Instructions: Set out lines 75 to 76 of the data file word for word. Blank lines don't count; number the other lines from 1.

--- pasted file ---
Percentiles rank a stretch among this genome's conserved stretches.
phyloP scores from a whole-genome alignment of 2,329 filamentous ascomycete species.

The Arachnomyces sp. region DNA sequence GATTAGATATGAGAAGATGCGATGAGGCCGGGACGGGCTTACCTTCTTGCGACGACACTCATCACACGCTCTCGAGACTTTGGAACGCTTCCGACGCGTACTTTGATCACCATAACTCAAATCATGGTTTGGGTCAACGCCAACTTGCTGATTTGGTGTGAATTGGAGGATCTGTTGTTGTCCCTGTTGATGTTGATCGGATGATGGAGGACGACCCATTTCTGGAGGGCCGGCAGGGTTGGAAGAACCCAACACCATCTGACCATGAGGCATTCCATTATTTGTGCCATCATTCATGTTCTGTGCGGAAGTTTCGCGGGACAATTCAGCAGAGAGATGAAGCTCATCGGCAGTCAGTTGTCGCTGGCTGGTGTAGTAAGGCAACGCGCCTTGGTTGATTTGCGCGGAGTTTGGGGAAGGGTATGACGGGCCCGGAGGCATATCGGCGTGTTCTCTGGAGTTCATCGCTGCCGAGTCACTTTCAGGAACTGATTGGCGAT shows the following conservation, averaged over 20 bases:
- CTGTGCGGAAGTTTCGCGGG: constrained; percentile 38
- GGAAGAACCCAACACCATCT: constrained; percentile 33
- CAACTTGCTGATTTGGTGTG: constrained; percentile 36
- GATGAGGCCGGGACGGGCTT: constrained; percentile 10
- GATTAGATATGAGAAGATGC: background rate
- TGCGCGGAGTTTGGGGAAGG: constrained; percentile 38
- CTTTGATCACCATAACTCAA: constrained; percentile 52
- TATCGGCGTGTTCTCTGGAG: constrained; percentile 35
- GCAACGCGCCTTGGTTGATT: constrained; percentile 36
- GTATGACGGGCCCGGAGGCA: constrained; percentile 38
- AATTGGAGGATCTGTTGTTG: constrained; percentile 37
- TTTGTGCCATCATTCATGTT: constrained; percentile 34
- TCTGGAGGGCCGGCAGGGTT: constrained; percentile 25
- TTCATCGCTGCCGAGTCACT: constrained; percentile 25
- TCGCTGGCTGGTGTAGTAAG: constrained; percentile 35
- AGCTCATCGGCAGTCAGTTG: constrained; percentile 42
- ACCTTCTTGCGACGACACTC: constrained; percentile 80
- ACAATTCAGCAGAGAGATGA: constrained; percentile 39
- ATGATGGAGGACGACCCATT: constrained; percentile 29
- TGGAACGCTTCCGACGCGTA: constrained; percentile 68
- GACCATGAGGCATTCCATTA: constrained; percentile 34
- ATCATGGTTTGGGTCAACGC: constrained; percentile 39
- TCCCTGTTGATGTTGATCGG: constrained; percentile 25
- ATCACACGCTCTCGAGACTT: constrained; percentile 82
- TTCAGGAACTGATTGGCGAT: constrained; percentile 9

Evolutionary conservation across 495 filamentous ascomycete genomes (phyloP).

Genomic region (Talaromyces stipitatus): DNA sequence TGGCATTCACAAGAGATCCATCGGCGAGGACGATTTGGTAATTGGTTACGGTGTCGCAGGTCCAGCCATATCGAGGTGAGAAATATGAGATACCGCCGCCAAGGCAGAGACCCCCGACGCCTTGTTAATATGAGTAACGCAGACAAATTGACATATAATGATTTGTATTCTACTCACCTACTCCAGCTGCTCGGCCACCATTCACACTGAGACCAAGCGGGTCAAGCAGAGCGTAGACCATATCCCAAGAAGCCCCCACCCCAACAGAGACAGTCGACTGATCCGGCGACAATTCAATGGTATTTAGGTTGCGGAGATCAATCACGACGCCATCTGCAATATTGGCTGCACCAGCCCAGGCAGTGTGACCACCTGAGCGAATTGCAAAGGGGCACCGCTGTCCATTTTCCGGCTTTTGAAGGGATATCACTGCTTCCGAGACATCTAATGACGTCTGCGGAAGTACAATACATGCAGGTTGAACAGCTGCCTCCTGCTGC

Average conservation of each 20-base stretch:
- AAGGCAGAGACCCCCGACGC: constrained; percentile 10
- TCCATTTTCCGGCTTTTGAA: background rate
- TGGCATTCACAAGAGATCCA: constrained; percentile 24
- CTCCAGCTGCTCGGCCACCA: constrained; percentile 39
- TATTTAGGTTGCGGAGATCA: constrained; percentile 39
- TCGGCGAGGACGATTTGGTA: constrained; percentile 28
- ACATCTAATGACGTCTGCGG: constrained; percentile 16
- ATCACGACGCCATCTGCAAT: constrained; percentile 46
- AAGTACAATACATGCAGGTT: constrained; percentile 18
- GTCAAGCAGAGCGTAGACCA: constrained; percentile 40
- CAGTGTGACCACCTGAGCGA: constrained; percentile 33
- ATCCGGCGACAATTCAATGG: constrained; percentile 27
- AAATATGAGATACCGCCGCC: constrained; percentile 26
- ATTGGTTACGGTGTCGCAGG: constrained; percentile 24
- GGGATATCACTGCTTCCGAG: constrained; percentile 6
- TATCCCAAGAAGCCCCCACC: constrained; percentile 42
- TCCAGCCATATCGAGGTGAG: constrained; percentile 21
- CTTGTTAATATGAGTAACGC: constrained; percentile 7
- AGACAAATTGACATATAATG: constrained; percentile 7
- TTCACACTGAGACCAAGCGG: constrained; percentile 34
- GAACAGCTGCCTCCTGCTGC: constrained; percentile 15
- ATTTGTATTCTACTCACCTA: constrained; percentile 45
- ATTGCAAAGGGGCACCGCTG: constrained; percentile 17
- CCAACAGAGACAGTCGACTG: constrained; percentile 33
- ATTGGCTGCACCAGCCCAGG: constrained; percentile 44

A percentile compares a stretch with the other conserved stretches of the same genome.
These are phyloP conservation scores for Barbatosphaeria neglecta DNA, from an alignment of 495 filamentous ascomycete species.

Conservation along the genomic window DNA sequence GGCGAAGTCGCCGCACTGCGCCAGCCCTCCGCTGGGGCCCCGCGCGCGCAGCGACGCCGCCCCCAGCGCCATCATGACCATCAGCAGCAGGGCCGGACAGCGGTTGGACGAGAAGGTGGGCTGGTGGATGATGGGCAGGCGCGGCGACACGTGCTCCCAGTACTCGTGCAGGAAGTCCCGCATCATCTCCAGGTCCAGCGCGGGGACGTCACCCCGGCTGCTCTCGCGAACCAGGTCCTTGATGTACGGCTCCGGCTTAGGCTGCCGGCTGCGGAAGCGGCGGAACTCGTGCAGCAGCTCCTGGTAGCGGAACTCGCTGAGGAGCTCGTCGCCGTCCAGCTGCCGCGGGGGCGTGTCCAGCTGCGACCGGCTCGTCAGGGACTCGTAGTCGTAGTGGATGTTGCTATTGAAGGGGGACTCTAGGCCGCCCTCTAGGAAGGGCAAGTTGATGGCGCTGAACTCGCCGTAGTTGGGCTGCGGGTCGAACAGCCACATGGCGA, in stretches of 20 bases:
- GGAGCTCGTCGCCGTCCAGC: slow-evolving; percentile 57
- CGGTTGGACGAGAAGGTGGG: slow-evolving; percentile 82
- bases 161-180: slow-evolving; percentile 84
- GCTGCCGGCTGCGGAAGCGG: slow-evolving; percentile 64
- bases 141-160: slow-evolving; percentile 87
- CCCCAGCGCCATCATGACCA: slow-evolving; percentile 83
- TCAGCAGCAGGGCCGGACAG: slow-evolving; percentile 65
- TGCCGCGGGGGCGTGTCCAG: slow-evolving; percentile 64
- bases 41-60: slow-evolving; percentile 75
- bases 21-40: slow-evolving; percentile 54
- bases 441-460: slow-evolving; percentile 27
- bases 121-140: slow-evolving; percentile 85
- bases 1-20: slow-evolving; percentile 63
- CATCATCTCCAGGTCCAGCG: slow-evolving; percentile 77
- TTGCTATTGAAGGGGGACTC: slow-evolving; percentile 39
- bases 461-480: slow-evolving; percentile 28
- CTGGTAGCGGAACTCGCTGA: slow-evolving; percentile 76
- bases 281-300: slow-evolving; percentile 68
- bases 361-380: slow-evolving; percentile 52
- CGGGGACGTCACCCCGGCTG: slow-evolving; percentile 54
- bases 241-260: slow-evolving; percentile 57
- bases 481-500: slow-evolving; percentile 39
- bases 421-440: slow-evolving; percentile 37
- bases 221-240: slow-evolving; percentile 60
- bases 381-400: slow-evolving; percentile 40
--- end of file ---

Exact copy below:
- bases 461-480: slow-evolving; percentile 28
- CTGGTAGCGGAACTCGCTGA: slow-evolving; percentile 76